The Clerk and the Deputy Clerk were supported by PCO in their engagement activities with public servants at all levels. These engagement activities included two webinars, Career Boot Camp 2015, and the annual Assistant Deputy Minister Forum.

PCO’s advice and support contributed to sound government administration. PCO’s efforts advanced the Blueprint 2020 vision, which is enhancing productivity and improving ways of doing business, resulting in better and more responsive services to Canadians.

In 2014-15, work was initiated with federal departments and agencies through the Central Innovation Hub to test new, low-cost approaches to strengthen the quality and speed of policy advice. The Hub continues working to integrate the use of new tools, such as strategic design and behavioural economics, to improve the design of programs and services to better meet the needs of Canadians at a lower cost to taxpayers.

PCO also delivered advice and support to the Prime Minister and the Clerk on the human resources management of senior officials.

The sub-programs that follow provide further details regarding PCO’s achievements in delivering Public Service leadership and direction.

Sub-Program 1.3.1: Business transformation and Public Service renewal

Description

PCO supports government-wide initiatives to offer improved and more responsive services to Canadians, to enhance productivity in the Public Service and to find better ways of doing business. PCO provides strategic advice on whole-of-government transformation, Public Service renewal and other major management reforms. PCO also supports the Prime Minister’s Advisory Committee on the Public Service, which provides independent advice to the Prime Minister on the effective functioning of the Public Service.

Budgetary Financial Resources (dollars)
2014–15
Planned Spending
2014–15
Actual Spending
2014-15
Difference
(actual minus planned)
2,121,917
1,671,353
(450,564)

Human Resources (FTEs)
2014–15
Planned
2014–15
Actual
2014–15
Difference
(actual minus planned)
12
10
(2)

Please refer to Annex I for performance summary details and an explanation of financial variance.

Performance Results
Expected Results Performance Indicators Targets Actual Results
The Prime Minister and the Clerk of the Privy Council are provided with the support required to lead the Public Service renewal and business transformation agendas. The Prime Minister and the Clerk are provided with advice on Public Service renewal and business transformation. Targets are not applicable to indicators pertaining to the policy function. PCO provided advice and support on Public Service renewal and business transformation to the Prime Minister and the Clerk, in part through the Prime Minister’s Advisory Committee on the Public Service and the Deputy Minister Board of Management and Renewal.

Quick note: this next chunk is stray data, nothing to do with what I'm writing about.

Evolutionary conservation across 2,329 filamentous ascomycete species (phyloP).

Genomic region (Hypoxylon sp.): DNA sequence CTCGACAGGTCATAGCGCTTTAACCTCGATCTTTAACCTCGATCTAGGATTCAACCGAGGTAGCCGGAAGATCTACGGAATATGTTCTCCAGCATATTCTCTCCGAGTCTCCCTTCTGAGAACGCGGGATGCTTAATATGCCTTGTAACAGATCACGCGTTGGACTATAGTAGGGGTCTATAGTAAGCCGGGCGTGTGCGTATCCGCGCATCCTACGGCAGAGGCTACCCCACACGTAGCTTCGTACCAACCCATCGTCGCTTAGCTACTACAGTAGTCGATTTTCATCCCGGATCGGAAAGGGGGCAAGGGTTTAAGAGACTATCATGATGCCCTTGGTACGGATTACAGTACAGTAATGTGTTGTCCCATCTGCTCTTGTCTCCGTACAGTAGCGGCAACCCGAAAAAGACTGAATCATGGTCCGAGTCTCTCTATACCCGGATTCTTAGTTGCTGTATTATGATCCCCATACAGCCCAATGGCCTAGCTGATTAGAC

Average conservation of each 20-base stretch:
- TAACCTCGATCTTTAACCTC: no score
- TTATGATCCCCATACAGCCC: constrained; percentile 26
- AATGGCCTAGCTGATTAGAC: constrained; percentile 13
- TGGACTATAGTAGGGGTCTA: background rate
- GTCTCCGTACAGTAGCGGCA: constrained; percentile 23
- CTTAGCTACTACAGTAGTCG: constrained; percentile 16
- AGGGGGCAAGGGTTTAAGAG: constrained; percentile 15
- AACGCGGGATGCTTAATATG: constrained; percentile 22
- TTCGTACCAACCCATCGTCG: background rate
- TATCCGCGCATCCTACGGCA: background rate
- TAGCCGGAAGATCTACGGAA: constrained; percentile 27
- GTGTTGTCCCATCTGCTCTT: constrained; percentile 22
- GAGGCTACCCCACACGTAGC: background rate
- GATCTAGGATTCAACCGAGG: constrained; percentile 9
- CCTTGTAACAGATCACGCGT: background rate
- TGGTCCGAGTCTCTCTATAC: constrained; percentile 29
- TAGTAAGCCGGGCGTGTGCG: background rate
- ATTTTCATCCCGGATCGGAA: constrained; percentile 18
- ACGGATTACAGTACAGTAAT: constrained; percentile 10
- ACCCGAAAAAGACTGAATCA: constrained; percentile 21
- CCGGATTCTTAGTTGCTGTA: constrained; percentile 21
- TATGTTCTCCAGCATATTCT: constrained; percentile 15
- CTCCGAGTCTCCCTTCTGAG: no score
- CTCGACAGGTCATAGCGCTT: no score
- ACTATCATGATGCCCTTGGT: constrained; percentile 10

• Number of meetings of the Prime Minister’s Advisory Committee on the Public Service
PCO supported three meetings of the Prime Minister’s Advisory Committee on the Public Service.
  • Number of meetings of the Deputy Minister Board of Management and Renewal
PCO supported nine meetings of the Deputy Minister Board of Management and Renewal.
The Public Service and its leaders are provided with advice and support.  
  • Prime Minister’s Advisory Committee on the Public Service’s report
PCO delivered the Ninth Annual Report of the Prime Minister’s Advisory Committeeon the Public Service xiv for the period ending March 31, 2015.
  • Clerk’s Annual Report to the Prime Minister on the Public Service of Canada
PCO developed the Clerk’s Twenty-Second Annual Report to the Prime Minister on the Public Service of Canadaxv for the year ending March 31, 2015.
  • Number of Clerk and Deputy Clerk outreach activities on business transformation and Public Service renewal
There were 21 Clerk and Deputy Clerk outreach activities on Public Service renewal and business transformation, including activities related to Blueprint 2020.
Performance Analysis and Lessons Learned

Throughout 2014–15, PCO contributed to sound government administration by providing strategic advice on proposals and initiatives to improve the responsiveness of services to Canadians, enhance productivity in the Public Service and increase efficiency and effectiveness across government. PCO identified a number of whole-of-government proposals on transformation and renewal, and delivered analysis and advice that supported the Deputy Minister Board of Management and Renewal (Board of Management) in its role to provide stewardship and sustained leadership on the Public Service.